• He showed up on global: (in case anyone wants to know what/how he sounds like…)

    • I only speak of this failed hedge fund manager, now chicken farmer, because you provided the link.

      My only real estate interest is Vancouver detached houses. I looked up opinions and prognostications of the other entities you cite – looking for a credible source – not a mouthpiece; not someone with an ulterior motive, and could not find corroboration for imminent collapse of values.

      You mention Morningstar – why? And I don’t see the Economist predicting a bursting bubble in Vancouver. Maybe you could post a link. Re. the IMF – they’re an organization of economic hitmen usually found conning poor countries out of their natural resources. They are not relevant in a discussion about Vancouver real estate.

      When we form an opinion, we tend to see what conforms to that view; like buying a car and suddenly seeing it everywhere. Continuing with the car analogy, rather than giving nebulous credence to self-serving individuals and entities, it’s more practical to park one’s butt on a bench at 41st and West Boulevard. Observe the cars. Teslas are as common there as Corollas in my neighbourhood. Range Rovers are a standard in the West Side. Benz Bluetecs are everywhere. Then there are the million $ plus vehicles – Mclarens, Lambos … I’ve even seen the Porsche Spyder Hybrid.

      The house prices are almost inconsequential.

      • I mention Morningstar because it is a highly respected, independent research agency. No axe to grind.

        All of the sources I cited have noted that Canadian RE is overvalued by fundamental measures. There are others and, in many instances, specific references to Vancouver. You might also look up Robert Shiller.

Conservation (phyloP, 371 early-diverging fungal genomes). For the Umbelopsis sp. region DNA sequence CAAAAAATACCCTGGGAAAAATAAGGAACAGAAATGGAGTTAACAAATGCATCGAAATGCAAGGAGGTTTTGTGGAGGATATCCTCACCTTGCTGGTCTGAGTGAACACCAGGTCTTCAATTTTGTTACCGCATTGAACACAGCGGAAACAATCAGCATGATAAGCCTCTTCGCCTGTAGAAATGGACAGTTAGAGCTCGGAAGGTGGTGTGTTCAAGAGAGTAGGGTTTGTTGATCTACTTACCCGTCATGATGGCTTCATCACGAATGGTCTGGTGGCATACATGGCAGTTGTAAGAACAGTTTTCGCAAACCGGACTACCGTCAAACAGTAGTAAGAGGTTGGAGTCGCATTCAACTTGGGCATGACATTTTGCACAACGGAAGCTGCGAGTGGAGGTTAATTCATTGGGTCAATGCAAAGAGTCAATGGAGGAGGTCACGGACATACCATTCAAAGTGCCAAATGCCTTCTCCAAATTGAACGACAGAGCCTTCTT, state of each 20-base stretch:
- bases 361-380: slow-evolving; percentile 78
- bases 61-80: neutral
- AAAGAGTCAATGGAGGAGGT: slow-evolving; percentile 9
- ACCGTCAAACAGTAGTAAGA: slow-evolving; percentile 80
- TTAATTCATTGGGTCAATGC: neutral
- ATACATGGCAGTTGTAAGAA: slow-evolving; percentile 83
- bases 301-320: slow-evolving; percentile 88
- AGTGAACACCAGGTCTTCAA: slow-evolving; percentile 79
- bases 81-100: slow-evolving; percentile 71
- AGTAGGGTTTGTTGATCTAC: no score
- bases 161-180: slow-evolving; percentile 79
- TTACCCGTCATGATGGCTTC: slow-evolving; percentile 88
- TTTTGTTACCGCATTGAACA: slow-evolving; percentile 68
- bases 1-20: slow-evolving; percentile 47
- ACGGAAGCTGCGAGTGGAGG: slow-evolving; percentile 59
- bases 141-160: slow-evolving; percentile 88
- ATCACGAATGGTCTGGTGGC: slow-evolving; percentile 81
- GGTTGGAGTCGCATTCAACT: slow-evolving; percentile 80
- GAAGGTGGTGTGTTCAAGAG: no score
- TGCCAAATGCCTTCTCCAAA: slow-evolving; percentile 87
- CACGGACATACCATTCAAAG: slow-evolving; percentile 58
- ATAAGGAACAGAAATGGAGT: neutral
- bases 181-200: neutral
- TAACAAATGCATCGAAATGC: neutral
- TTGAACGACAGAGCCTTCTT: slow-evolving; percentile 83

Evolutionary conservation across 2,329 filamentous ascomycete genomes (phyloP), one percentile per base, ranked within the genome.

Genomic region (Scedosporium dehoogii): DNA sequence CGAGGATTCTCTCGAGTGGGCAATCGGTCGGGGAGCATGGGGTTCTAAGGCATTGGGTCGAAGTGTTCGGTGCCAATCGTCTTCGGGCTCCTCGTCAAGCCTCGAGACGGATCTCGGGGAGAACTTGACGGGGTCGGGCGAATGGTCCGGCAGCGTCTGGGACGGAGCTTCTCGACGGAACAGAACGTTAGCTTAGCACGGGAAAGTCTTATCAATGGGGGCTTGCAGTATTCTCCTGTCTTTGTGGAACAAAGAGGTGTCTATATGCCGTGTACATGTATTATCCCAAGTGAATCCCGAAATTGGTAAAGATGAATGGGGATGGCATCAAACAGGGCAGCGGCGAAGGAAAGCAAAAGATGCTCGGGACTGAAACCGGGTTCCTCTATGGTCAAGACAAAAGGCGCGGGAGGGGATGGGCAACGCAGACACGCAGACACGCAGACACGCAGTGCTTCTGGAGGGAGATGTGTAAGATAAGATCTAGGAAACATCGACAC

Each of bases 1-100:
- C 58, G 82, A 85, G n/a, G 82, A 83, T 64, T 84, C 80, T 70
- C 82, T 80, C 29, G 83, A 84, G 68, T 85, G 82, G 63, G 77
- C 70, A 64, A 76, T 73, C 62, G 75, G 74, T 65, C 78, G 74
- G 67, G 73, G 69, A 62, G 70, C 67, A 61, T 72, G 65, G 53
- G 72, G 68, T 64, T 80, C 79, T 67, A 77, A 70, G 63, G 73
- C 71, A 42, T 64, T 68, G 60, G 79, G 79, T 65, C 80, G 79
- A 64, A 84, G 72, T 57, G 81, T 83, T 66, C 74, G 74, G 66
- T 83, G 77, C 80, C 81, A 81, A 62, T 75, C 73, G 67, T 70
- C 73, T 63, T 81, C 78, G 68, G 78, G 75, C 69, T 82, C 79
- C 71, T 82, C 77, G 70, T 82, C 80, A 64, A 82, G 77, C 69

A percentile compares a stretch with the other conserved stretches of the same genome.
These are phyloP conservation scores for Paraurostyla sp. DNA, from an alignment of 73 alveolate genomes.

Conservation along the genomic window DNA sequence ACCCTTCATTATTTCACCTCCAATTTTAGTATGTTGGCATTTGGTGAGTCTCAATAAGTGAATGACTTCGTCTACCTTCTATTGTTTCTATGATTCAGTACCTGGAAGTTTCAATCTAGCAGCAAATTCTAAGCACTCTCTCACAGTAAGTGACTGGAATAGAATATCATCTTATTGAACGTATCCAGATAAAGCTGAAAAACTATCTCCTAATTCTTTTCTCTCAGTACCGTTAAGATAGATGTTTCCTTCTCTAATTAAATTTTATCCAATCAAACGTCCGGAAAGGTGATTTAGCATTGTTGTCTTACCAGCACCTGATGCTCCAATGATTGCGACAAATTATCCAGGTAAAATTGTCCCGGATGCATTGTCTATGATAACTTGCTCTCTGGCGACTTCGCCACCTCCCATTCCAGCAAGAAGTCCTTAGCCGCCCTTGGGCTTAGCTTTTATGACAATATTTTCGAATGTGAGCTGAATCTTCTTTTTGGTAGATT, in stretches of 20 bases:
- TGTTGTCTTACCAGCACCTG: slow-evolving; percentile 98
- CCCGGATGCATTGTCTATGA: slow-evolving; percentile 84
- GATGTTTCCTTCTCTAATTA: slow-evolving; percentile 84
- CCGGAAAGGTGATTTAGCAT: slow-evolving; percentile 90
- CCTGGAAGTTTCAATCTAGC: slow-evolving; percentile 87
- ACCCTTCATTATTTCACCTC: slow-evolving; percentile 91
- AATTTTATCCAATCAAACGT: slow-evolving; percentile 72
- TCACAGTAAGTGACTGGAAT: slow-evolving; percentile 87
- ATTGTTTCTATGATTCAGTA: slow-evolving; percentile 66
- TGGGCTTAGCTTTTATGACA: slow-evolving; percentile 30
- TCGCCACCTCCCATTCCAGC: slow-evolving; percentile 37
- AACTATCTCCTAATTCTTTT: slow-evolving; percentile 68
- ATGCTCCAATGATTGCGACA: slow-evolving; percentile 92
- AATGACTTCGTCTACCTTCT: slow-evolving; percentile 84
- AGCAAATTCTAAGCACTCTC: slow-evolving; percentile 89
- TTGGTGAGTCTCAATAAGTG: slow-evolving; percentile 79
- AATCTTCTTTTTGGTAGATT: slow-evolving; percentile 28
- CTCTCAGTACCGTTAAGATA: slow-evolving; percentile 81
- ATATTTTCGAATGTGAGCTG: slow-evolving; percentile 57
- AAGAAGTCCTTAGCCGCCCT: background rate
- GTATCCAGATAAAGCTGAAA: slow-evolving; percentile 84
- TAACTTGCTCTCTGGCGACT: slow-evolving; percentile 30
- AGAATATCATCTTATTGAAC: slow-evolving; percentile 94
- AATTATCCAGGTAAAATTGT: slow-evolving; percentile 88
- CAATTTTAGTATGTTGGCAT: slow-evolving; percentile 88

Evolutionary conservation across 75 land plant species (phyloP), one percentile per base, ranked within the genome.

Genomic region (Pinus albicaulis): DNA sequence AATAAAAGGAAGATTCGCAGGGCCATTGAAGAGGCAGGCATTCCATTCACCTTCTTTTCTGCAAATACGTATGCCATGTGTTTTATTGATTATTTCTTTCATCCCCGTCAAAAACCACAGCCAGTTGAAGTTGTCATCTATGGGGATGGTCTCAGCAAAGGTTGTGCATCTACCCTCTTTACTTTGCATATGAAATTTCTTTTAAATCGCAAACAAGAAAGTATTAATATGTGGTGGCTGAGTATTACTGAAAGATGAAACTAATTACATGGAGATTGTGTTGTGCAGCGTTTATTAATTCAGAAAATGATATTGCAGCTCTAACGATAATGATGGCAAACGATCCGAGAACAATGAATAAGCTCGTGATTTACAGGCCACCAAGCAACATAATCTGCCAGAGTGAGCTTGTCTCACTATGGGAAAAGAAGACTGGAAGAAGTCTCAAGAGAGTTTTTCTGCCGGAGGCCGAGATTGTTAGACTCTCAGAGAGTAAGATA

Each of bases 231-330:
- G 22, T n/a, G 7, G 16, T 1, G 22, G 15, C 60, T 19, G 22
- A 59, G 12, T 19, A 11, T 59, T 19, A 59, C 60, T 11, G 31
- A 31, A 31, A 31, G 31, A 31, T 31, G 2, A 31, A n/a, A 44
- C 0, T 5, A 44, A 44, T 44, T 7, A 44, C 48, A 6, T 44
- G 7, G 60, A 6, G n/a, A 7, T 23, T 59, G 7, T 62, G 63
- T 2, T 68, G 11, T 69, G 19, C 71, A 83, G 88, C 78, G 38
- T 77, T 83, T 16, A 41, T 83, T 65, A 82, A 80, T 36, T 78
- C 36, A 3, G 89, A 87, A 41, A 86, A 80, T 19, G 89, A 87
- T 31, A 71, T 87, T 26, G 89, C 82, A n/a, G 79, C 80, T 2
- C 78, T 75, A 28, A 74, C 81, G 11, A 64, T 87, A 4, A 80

As for Vancouver’s fancy cars… it this supposed to be impressive? The fact that there are a lot of these cars on the streets tells me absolutely nothing useful about the current under or overvaluation of local real estate.

        (Besides, do you know how many are leased? How many were funded with borrowed money? How many were bought on the (false) confidence the comes from inflated real estate–the so-called wealth effect? And how many are just a reflection of the shallow, materialistic priorities that pervade this city?)

        It is ironic that you should lecture us on confirmation bias while in the same breath dismissing out of hand the various organizations I cited. I get that you’re a conspiracy theorist, that much is clear. But you can be a conspiracy theorist and still be consistent in your arguments.

        Anyway, confirmation bias affects everyone, so it’s a moot point.

      • Brian Chen

        Wait, El Ninja, weren’t you the one who told me to trust myself and nobody else yet you come here now quoting all these other guys. Arnie is doing exactly what you are telling us all we should do. He is saying, he is examining this issue from his own eyes, not relying on the experts. Cause you know, when I quoted my experts who actually look at data not generalized to Canada but specific to this city came to similar points that Arnie has stated. But you dismissed them and told me to only trust myself. But here, we are have a case where someone has trusted his own eyes yet you are bashing him for doing it. So what is it? Are we to trust the guys like morningstar blindly? Or should we trust our own judgement? You can’t have your cake and eat it too man.

      • If you make investment decisions based on fancy car sightings, or because you heard Chinese spoken on the street, then, no, you shouldn’t trust yourself.

      • Morningstar is a kind of BBB for the financial services industry. This corporation charges big to analyze stocks and the cesspool of mutual funds for mostly institutional buyers. They have nothing to do with individuals buying a house in Vancouver. Nothing. Maybe they look at a few REITs, but that’s outside the scope of this discussion.

        I’ve listened to Robert Shiller before. He’s technically smarter than us in economics, but the last view I heard him express about buying Vancouver real estate was in 2012 – that he wouldn’t do it. That’s a million dollar fail.

        I’m no Robert Shiller, but I’ve been studying real estate, construction, and architecture over 20 years. I knew enough to offer to buy the house we’re in without even going inside.

        This East Van house has been a home to our family of four for the past 11 plus years, as well as providing accomodation for others in our basic suite. The irony is that, given our spotty income history, we would have had difficulty finding a rental.